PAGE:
The environment is usually bleak, cold, wet and nutritionally poor. Lowland animals could not thrive on it. The land is too high or too wet and the soil too poor or rocky to plough and cultivate. The hefted sheep are adapted locally to their environment. As well as being thrifty, they must cope with mineral or micronutrient imbalance and prevalent environmental organisms, such as clostridial species of bacteria, and parasites such as the liver fluke. Hill sheep from one area may not thrive in another. Hill sheep from the dry cold moors of East Yorkshire will not thrive in Cumbria with its higher altitude, wetter climate, different soils and different plants. This is why such a variety of hill sheep breeds have developed over the years, centuries or even millennia, adapted to certain localities to which they are confined.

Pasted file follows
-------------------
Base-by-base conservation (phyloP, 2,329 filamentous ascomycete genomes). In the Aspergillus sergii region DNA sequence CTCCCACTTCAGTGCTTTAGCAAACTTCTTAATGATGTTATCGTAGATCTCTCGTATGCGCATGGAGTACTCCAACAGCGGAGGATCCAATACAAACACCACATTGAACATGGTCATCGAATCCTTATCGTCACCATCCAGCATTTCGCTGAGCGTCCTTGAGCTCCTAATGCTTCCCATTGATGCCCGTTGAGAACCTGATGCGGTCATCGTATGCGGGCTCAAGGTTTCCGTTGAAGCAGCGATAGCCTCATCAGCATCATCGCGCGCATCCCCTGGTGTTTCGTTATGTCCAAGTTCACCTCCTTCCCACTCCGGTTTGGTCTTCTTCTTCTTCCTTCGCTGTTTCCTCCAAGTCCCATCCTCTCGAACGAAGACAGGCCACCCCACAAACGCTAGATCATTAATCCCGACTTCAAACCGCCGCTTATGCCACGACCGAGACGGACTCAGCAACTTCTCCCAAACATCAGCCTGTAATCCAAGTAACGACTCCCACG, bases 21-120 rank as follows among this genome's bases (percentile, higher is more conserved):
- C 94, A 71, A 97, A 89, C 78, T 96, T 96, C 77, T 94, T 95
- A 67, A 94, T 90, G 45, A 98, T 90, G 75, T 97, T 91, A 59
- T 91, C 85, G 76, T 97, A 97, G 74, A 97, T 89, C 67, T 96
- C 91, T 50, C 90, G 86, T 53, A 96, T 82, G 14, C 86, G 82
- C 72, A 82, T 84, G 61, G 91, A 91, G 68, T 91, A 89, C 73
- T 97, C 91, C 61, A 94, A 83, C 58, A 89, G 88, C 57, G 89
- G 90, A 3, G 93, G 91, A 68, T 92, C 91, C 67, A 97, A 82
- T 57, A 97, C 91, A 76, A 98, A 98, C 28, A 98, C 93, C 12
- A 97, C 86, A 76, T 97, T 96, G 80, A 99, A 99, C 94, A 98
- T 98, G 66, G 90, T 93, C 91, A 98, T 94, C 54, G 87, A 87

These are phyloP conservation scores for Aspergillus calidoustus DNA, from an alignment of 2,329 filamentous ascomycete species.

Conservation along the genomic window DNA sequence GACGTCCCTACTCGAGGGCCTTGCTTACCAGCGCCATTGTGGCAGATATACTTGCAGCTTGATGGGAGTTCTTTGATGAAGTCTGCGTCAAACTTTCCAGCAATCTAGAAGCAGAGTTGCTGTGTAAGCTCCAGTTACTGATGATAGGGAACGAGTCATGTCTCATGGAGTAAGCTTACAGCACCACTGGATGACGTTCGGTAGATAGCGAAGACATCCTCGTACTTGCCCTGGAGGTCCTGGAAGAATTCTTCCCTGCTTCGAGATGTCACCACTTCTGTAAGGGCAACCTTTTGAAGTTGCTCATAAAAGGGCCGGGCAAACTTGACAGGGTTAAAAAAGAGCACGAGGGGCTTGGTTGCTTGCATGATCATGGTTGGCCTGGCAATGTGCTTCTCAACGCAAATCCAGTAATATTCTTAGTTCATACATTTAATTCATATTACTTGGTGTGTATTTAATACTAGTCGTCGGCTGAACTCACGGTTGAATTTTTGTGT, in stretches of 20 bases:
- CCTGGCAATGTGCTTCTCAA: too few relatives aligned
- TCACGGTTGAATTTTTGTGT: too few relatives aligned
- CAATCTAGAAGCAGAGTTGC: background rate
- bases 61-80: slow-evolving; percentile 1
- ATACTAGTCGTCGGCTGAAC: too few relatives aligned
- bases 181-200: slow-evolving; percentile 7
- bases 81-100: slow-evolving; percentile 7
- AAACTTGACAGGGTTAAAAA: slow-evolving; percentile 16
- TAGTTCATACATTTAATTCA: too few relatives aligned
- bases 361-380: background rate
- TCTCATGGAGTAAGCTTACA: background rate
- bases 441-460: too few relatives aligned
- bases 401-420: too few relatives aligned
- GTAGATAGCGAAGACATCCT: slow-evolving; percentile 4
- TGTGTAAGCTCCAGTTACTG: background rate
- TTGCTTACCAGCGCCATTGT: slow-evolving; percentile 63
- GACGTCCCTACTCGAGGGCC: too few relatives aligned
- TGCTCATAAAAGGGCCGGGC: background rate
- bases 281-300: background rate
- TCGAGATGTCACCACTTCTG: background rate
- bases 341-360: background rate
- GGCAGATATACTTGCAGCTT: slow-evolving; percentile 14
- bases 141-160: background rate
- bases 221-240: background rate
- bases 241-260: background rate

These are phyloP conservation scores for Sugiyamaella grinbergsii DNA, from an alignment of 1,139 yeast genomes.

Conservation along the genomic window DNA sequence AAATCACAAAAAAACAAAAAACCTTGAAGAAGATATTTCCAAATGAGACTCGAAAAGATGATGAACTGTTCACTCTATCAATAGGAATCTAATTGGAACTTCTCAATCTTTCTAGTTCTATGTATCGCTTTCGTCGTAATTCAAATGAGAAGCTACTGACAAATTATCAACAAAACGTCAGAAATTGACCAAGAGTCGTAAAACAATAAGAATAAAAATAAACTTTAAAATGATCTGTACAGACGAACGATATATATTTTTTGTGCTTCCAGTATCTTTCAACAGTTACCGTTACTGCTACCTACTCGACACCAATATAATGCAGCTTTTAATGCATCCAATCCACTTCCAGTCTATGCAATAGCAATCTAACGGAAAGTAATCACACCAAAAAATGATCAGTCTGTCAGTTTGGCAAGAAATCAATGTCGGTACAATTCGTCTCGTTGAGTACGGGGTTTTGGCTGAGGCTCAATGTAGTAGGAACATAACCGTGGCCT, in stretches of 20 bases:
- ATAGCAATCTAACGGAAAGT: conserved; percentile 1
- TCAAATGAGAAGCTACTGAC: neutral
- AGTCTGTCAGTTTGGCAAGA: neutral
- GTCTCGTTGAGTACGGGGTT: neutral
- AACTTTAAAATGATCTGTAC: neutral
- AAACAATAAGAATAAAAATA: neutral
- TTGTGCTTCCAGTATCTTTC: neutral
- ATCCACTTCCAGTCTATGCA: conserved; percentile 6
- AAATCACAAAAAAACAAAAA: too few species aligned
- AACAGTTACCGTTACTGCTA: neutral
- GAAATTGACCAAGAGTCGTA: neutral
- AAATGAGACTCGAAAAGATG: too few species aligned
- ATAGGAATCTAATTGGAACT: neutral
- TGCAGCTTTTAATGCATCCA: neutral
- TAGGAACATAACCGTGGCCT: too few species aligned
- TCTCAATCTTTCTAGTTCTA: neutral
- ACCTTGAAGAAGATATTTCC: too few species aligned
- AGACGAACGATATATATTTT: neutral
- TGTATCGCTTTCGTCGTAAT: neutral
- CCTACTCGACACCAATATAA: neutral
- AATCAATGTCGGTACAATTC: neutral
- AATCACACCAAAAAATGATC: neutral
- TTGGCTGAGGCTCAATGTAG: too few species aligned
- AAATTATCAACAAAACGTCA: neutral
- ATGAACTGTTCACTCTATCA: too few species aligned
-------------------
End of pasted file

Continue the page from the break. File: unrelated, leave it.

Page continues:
As the result of the foot and mouth epidemic and the culling policies that accompanied it, whole commons and mountains have been completely cleared of sheep or have few hefted sheep left. Of those killed some were from infected farms and proved to be so on diagnosis, some were culled as suspected cases but later after testing proved negative, some were contiguous or 3-km culls and some were culled for welfare reasons (food ran out and movement restrictions meant that they could not be moved to better pasture or for lambing). In many cases, the only females remaining from the hefted flock are the older ewes left out on the hill during the winter, all the young ewes having been culled on lowland farms whilst being over-wintered there. (Over-wintering young and breeding stock on the more fertile lowland farms is a common practice, enabling them to build up their strength for the breeding season. Unfortunately, many of these lowland farms were culled out in addition to other cases in the uplands.)